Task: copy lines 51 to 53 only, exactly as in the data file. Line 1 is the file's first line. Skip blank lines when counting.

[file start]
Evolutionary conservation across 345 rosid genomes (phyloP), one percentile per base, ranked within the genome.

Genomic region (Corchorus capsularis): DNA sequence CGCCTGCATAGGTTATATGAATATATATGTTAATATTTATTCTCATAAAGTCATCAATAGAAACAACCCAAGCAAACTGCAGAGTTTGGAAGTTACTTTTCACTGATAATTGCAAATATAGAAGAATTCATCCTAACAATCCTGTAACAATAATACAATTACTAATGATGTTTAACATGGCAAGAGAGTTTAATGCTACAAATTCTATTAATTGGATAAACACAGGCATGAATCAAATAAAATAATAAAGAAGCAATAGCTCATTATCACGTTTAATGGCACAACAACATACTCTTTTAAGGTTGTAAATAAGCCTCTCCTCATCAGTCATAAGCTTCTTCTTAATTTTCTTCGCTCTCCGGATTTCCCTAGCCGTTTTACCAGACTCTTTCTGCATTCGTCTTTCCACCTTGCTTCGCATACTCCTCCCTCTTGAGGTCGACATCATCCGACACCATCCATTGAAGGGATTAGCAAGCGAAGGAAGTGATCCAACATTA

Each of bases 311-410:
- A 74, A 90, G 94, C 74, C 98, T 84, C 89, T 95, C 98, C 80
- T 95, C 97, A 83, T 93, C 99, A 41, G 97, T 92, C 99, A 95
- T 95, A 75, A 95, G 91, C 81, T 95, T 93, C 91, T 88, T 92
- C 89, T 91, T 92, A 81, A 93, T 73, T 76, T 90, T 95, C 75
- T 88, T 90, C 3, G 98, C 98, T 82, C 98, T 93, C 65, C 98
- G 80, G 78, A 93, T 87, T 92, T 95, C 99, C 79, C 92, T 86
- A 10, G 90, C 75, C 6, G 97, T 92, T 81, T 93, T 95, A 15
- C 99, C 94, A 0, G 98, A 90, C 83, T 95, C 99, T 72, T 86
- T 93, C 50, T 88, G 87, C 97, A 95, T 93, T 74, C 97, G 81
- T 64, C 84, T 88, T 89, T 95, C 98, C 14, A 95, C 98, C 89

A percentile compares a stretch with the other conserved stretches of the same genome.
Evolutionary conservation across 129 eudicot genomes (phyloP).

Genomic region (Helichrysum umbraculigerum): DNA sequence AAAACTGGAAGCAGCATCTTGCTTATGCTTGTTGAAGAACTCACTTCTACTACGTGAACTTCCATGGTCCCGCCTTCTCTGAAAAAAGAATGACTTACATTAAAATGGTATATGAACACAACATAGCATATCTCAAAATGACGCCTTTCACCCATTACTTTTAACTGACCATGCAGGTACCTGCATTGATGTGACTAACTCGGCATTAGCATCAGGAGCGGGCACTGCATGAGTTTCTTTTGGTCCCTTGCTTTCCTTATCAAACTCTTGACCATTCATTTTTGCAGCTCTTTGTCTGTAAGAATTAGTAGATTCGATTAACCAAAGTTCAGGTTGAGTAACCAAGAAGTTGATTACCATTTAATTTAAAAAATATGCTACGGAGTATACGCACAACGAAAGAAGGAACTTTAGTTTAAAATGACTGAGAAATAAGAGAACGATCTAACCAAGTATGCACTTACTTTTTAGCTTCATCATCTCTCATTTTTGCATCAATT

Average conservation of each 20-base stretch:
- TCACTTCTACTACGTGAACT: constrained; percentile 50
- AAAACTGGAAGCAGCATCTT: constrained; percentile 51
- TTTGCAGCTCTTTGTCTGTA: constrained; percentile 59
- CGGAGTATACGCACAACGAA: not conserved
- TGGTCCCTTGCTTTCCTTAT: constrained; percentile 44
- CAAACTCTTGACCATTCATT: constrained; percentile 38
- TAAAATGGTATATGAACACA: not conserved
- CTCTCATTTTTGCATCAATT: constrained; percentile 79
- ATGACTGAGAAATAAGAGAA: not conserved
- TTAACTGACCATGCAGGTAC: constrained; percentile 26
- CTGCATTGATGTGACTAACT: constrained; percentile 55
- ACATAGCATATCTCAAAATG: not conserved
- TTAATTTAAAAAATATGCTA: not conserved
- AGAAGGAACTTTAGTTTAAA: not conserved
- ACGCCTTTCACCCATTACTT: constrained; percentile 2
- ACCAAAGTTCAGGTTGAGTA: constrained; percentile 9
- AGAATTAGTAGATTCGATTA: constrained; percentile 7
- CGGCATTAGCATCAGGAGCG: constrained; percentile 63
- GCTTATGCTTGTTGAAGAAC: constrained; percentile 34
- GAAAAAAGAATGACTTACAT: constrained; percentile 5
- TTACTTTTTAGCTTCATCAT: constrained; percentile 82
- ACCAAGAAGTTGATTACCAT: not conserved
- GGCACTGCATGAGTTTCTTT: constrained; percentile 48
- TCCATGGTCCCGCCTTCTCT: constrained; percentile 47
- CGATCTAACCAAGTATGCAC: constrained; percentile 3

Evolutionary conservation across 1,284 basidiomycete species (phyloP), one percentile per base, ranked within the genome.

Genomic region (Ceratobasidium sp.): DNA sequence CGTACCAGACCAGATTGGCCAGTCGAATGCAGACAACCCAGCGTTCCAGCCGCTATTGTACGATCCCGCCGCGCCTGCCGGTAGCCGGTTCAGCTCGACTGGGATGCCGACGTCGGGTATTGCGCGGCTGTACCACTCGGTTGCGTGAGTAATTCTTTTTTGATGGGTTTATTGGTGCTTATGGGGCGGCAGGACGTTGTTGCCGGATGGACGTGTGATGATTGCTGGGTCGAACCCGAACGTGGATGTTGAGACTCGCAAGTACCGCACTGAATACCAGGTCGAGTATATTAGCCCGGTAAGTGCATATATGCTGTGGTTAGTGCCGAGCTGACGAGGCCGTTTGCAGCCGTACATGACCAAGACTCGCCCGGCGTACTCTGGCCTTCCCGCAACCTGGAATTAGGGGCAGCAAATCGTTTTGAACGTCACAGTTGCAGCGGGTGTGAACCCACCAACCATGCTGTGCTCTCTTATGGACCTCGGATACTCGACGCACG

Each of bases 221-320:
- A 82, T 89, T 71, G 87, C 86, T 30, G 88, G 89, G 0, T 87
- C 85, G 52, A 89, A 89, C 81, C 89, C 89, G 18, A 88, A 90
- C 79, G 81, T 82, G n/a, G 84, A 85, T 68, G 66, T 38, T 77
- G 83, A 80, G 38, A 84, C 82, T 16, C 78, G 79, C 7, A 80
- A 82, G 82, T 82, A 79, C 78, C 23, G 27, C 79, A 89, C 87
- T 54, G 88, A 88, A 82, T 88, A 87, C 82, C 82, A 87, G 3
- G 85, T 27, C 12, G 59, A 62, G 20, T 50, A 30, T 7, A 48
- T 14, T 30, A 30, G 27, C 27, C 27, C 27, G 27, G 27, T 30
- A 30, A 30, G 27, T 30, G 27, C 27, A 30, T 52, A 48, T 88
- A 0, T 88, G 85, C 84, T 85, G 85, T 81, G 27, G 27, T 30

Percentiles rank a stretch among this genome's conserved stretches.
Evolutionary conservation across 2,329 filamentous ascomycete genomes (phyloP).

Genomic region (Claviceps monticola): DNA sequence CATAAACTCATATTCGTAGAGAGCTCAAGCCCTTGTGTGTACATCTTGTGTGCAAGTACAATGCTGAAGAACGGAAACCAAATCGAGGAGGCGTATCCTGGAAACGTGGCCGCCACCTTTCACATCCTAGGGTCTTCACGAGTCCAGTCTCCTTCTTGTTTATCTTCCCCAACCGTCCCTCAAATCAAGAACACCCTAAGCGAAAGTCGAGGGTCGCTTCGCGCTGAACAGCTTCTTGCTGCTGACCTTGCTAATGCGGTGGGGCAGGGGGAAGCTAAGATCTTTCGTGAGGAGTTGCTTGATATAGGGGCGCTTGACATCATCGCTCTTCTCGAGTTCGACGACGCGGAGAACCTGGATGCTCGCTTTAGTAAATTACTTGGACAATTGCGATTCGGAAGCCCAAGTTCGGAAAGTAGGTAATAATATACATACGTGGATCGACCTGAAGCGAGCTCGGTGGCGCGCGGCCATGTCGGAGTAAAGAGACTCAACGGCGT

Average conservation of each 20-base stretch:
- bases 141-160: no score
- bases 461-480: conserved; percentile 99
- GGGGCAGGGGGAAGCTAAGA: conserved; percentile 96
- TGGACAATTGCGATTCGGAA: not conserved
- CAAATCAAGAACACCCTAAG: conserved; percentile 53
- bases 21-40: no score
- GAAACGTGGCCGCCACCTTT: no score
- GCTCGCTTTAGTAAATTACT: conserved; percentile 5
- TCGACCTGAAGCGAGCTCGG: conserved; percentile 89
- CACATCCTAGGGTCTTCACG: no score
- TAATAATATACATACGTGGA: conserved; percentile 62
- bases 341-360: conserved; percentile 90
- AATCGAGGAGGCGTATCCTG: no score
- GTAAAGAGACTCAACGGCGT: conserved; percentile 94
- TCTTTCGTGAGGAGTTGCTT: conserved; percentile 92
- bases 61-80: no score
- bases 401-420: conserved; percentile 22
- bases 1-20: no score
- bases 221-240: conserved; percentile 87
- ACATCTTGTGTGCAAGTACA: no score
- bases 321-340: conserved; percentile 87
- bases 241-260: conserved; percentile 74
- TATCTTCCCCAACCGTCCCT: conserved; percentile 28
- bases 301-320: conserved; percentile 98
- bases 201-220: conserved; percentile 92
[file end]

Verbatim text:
- T 54, G 88, A 88, A 82, T 88, A 87, C 82, C 82, A 87, G 3
- G 85, T 27, C 12, G 59, A 62, G 20, T 50, A 30, T 7, A 48
- T 14, T 30, A 30, G 27, C 27, C 27, C 27, G 27, G 27, T 30